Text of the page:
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A Brief Introduction to WDM and TDM

We would like to keep this introductory chapter free from technical detail as much as possible. However, it is necessary to introduce two terms before proceeding further: (a) wave division multiplexing (WDM), and (b) time division multiplexing (TDM). Later chapters will embellish on this introduction. Refer to Figure 1–3 during this discussion.

Figure 1–3 WDM and TDM.

WDM is based on a well-known concept called frequency division multiplexing or FDM. With this technology, the bandwidth of a channel (its frequency domain) is divided into multiple channels, and each channel occupies a part of the larger frequency spectrum. In WDM networks, each channel is called a wavelength. This name is used because each channel operates at a different frequency and at a different optical wavelength (and the higher the frequency, the shorter the signal's wavelength). A common shorthand notation for wavelength is the Greek symbol lambda, shown as λ.

The wavelengths on the fiber are separated by unused spectrum. This practice keeps the wavelengths separated from each other and helps prevent their interfering with each other. This idea is called channel spacing, or simply spacing. It is similar to the idea of guardbands used in electrical systems. In Figure 1–3, the small gaps between each channel represent the spacing.

Time division multiplexing (TDM) provides a user the full channel capacity but divides the channel usage into time slots. Each user is given a slot and the slots are rotated among the users. A pure TDM system cyclically scans the input signals (incoming traffic) from the multiple incoming data sources (communications links, for example). Bits, bytes, or blocks of data are separated and interleaved together into slots on a single high-speed communications line.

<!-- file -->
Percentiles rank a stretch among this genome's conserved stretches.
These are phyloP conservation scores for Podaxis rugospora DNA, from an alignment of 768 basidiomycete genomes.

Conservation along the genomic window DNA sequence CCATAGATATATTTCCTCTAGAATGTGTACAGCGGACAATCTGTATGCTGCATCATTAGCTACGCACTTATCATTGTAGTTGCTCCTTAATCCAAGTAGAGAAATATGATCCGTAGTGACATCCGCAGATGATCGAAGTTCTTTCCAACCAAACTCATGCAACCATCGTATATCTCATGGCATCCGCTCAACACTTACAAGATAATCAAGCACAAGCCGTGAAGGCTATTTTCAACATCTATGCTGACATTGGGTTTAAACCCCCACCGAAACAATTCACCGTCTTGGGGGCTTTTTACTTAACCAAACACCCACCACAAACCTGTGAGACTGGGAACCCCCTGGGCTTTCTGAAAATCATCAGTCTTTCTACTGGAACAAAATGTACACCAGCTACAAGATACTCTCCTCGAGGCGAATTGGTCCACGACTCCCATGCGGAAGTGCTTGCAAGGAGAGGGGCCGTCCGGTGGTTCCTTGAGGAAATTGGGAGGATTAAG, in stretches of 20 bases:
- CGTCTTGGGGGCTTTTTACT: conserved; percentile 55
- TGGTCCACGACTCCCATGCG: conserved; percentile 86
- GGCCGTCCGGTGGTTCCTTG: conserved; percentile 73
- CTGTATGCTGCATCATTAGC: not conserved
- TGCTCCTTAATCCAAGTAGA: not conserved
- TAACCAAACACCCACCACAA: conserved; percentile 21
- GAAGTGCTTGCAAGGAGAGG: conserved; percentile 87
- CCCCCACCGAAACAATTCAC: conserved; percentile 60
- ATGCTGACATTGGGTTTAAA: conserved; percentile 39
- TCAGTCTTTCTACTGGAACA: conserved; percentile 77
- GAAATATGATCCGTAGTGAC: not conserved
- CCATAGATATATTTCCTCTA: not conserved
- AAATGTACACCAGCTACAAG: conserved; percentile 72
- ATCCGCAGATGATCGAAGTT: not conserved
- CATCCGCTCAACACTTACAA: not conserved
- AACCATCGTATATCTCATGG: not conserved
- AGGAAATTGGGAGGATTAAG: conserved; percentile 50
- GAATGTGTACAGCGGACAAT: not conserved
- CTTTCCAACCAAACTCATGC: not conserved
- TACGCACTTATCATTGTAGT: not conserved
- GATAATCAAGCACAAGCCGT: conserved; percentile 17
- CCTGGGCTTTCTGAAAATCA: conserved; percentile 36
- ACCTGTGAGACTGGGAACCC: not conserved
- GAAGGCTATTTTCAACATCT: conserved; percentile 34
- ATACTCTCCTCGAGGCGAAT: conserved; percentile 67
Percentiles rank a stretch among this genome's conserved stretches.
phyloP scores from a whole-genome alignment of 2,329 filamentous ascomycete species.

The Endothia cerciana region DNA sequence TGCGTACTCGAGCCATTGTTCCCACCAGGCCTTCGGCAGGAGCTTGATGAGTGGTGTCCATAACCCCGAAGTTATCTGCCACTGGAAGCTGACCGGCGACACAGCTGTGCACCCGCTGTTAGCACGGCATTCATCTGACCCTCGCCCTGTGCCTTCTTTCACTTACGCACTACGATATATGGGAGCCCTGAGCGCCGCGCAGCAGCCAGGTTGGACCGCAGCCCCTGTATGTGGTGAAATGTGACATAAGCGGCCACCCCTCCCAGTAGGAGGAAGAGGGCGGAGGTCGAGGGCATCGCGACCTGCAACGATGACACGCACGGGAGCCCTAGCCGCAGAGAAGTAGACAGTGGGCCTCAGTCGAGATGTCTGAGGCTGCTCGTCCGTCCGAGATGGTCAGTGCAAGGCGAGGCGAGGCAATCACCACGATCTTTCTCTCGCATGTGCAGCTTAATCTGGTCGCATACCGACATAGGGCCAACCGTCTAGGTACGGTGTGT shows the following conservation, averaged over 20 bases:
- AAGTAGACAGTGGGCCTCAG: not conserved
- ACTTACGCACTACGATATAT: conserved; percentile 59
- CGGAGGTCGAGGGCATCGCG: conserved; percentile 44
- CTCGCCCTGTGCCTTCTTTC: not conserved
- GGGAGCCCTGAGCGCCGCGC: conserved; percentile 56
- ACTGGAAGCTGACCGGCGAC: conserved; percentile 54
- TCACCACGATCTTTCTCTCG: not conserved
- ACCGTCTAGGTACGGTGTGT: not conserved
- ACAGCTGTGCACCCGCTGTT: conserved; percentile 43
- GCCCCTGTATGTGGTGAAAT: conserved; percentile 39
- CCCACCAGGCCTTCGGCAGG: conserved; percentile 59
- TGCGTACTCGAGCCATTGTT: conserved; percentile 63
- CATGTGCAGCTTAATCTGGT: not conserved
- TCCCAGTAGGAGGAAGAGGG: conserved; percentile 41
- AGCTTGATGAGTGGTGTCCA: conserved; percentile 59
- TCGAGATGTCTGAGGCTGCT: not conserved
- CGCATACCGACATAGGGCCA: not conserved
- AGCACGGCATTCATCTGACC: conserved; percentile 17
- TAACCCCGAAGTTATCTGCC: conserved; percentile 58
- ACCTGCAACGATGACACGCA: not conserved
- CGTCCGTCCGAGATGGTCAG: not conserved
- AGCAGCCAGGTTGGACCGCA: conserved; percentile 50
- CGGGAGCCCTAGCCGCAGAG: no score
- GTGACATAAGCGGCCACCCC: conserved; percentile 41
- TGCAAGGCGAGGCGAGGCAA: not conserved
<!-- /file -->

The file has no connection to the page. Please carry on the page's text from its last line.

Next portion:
Combining WDM and TDM

Most optical networks (or, for that matter, most networks in general) use a combination of WDM and TDM by time-division multiplexing fixed slots onto a specific wavelength, as shown in Figure 1–4. This concept is quite valuable because it allows multiple users to share one WDM wavelength's capacity. With some exceptions, the capacity of one wavelength exceeds an individual user's traffic capacity needs.

Figure 1–4 Combining WDM and TDM.

These introductory definitions should be sufficient for us to use them in this chapter. In later chapters, TDM and WDM are examined in considerable detail.

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